One of the main issues that were discussed was that of the role of the Private Education Institutes (PEI) in Singapore. A participant said that in many ways, PEIs should serve as a complement to traditional educational pathways instead of rivals in the way both were made to offer similar products. The same participant also raised concerns relating to government funding in education, noting that the practice of selective government funding on courses and institutions has the potential of being non-inclusive. The example given is that when subsidies and funding (and by extension endorsement) are awarded to specific courses and institutions, entities that are excluded from these programmes lose their value. In addition, as a fairly price-sensitive product, the presence of subsidies awarded to a specific course provider has the potential to be even more divisive to those in the same industry. More importantly, this may raise further problems because being reliant on subsidies (which may be taken away in the future) is not a viable and sustainable business model. The individual further noted that the current system seemed somewhat entrenched due to the abundance of available subsidies. As such, the challenge will be in weaning off these subsidies. In reiterating the point on the proliferation of subsidised courses offered especially by large educational institutes, the individual warned that this has the potential of crowding out specialised training institutes that offer similar coursework. While some amount of overlap is unavoidable, the individual said that it indicated a need for regulation in terms of which institutes should be able to provide what kinds of courses.

Another participant said that due to ample vacancies and training opportunities, unemployment in Singapore is actually quite low. About 60% of people who approach Workforce Singapore for assistance in seeking employment would find a position within a period of six months. However, among the total unemployed, only about 10% actually approached Workforce Singapore for help. Also, the difficulty lies in the dilemma faced by the job-seeker: Should he or she choose a broad or narrow specialisation? Each of these choices comes with its own challenges. While a broad specialisation opens up more opportunities and increases flexibility, it comes with the danger of the job being more replaceable. On the other hand, a narrow specialisation leads to the danger of the job being made obsolete by technological advances or paradigm shifts. The latter however does provide clearer career paths and job stability. In many ways, training institutes then suffer from the same dilemma in terms of kinds of courses they wish to offer.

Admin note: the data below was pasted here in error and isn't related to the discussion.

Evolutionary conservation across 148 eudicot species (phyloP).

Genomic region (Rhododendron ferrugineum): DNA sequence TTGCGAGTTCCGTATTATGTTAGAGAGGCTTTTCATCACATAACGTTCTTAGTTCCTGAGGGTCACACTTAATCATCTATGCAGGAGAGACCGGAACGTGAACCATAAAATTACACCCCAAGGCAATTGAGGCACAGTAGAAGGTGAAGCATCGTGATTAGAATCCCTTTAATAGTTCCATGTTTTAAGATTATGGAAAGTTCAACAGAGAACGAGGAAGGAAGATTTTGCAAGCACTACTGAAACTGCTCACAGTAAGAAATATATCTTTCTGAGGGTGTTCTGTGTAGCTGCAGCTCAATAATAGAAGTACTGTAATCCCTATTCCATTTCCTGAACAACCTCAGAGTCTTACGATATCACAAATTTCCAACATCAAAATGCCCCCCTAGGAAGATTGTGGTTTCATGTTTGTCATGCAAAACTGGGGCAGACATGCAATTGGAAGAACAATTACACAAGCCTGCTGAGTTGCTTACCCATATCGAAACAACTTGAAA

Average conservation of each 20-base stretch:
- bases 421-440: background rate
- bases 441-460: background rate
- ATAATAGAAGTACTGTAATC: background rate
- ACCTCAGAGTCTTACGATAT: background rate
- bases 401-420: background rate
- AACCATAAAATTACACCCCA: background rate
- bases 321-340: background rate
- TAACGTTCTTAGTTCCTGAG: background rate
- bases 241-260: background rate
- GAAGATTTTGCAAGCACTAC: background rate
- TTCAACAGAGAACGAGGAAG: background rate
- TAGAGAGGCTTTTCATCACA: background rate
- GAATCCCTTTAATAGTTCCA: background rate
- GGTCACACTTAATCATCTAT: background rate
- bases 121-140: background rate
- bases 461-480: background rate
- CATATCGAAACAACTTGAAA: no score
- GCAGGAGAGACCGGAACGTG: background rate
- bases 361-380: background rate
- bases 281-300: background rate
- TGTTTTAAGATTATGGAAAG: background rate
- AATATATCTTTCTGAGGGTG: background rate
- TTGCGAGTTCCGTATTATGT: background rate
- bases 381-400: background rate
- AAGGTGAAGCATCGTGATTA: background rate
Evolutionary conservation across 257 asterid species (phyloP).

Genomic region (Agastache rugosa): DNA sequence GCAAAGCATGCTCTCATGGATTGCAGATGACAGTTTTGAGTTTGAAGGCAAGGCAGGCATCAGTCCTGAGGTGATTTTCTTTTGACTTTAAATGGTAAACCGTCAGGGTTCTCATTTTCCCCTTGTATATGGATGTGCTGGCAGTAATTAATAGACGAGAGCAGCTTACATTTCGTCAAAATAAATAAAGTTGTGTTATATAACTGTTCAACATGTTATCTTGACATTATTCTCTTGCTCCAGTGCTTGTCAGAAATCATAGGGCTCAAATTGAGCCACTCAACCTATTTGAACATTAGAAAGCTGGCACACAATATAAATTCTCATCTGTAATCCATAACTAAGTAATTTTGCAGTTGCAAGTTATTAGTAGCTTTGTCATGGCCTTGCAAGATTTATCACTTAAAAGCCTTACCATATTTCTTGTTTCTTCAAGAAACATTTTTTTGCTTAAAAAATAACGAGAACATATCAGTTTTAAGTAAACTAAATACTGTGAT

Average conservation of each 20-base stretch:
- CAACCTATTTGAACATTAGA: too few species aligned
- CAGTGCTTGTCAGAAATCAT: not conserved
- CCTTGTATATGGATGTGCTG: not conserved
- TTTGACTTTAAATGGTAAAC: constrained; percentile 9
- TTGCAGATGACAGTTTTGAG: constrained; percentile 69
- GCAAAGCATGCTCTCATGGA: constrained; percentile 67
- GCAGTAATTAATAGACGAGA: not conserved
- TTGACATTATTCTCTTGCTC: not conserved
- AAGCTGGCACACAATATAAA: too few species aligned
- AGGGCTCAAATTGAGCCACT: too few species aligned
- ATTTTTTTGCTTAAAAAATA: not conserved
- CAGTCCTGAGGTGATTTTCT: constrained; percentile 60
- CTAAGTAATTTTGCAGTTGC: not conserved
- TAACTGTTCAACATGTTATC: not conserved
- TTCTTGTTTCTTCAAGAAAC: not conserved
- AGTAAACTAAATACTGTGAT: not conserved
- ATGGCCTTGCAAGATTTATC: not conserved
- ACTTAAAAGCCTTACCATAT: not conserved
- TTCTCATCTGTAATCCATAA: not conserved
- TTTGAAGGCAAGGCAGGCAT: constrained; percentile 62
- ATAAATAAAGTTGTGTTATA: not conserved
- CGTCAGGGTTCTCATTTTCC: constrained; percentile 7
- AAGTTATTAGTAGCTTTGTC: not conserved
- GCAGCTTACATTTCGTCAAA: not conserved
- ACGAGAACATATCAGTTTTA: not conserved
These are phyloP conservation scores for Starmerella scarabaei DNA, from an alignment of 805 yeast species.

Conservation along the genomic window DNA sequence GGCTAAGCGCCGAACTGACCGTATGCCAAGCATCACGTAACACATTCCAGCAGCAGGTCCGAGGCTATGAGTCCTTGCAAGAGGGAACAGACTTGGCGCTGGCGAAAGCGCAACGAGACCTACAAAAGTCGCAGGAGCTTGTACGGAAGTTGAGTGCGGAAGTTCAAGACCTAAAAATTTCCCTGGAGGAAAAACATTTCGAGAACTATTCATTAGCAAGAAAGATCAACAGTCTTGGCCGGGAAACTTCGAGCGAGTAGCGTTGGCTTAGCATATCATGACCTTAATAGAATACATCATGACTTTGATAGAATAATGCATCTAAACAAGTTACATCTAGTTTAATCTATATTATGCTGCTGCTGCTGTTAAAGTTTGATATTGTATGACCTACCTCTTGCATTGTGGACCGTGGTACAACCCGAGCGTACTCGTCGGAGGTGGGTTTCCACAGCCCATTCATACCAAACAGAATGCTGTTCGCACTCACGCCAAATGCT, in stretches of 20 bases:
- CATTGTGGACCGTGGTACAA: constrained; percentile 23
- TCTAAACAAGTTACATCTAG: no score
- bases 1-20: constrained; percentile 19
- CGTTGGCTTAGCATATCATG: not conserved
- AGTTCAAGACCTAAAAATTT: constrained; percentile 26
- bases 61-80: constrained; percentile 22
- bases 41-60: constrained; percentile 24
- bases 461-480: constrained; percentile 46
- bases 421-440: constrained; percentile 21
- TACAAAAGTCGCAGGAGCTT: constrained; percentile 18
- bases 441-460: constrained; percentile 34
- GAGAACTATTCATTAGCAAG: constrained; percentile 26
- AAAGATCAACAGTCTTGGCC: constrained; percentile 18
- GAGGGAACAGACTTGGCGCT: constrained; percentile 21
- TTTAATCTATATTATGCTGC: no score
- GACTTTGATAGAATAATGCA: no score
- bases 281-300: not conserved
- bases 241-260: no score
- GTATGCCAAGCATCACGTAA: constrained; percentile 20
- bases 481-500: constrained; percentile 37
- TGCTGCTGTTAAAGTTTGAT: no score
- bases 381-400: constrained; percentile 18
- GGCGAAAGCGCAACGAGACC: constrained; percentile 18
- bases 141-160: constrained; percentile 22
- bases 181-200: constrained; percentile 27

However, the same participant insisted that the main problem still lies in structural unemployment. Currently, there exists a fairly large information asymmetry between the job-seeking population, the employers and the government with regard to what jobs are in demand. This results in an inefficient allocation of qualifications and the labour market’s needs not being met. This then leads to other problems such as unemployment, low job satisfaction and depressed wages.

Another participant added that the effects of these problems are very real, and that various parties are working to address these issues. However, another related point was raised regarding education and its duration: Because training courses can take years to complete (such as the ones at the tertiary level), government attempts to organise people into specific fields may backfire if the discipline suddenly becomes obsolete by the time the trainee graduates. Regardless, it should be agreed that the need for lifelong learning is here to stay, and with it, the necessity of training institutes. However, current employers should also step up their training programmes to upgrade their staff, instead of seeing it as a cost that a future employer will enjoy the fruits of (as a result of the staff leaving after acquiring their new credentials).